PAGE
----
What happens is, a bike with a passenger crashes in some rural spot, paramedics arrive and find a rider who is dead, unconscious or otherwise not making a lot of sense. They roll away with their casualty and miss the pillion passenger, who is out of sight somewhere, behind some country furniture. Apparently several women have died this way in recent years, their corpses often not found for months.
Kathy recommends that both riders wear a dog-tag or med-alert necklace when riding two-up, to alert paramedics to the other rider. Paramedics always check for a med-alert bracelet or neck-tag. You can buy them in any pharmacy. Wouldn't do any harm to include the other person's cellphone which might help find the missing rider. Wearing some high-vis or autoreflective material might help too.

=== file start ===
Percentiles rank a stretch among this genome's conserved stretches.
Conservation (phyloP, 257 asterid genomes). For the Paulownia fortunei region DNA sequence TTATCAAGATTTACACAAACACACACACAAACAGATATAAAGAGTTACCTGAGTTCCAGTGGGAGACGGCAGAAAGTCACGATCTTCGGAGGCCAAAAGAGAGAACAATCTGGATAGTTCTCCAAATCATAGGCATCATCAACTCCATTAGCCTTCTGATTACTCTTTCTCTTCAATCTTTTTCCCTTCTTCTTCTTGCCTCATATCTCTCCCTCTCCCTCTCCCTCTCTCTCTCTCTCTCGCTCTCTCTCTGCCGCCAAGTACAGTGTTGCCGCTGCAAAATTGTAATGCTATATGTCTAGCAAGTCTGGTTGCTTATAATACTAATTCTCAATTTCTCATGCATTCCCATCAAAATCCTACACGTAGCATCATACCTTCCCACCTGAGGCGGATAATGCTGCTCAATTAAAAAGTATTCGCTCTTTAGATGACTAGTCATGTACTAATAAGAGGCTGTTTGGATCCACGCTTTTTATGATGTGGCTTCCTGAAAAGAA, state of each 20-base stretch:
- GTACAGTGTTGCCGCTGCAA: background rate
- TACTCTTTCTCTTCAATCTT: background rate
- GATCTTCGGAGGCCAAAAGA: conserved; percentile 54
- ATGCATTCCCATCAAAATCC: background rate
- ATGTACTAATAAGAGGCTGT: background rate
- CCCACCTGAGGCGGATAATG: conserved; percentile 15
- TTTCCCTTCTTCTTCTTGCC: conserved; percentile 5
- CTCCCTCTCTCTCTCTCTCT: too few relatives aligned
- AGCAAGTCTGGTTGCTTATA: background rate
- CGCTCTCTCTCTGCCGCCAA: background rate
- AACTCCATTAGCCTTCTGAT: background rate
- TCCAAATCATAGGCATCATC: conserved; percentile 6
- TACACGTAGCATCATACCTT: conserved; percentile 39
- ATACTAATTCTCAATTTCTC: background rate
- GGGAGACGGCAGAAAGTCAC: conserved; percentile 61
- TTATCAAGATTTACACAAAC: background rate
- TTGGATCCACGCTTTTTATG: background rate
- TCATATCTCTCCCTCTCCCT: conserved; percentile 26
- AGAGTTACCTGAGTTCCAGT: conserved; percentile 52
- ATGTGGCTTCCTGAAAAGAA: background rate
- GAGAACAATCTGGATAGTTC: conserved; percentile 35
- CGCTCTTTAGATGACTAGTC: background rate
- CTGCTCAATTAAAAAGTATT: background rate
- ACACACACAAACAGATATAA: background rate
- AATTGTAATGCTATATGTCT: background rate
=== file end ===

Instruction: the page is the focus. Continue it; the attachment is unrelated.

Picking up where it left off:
In a pinch, both riders could set each other up as the cellphone ICE contact for the other. Paramedics might make a triage mistake this way, and treat a less-injured person first, but the phone ringing might help find the other person.
Bikesafer.com is focused on avoiding accidents rather than responding to them, but we encourage all bikers to take MAST training, because any of our fellow riders might some day need our help. We should also encourage paramedic and firemen friends to take MAST training, where available, as part of their continuing education. Bike casualties are specialized and MAST-trained paramedics do a better job of saving biker lives.
That said, training and skills practice is what helps bikers avoid crashes in the first place.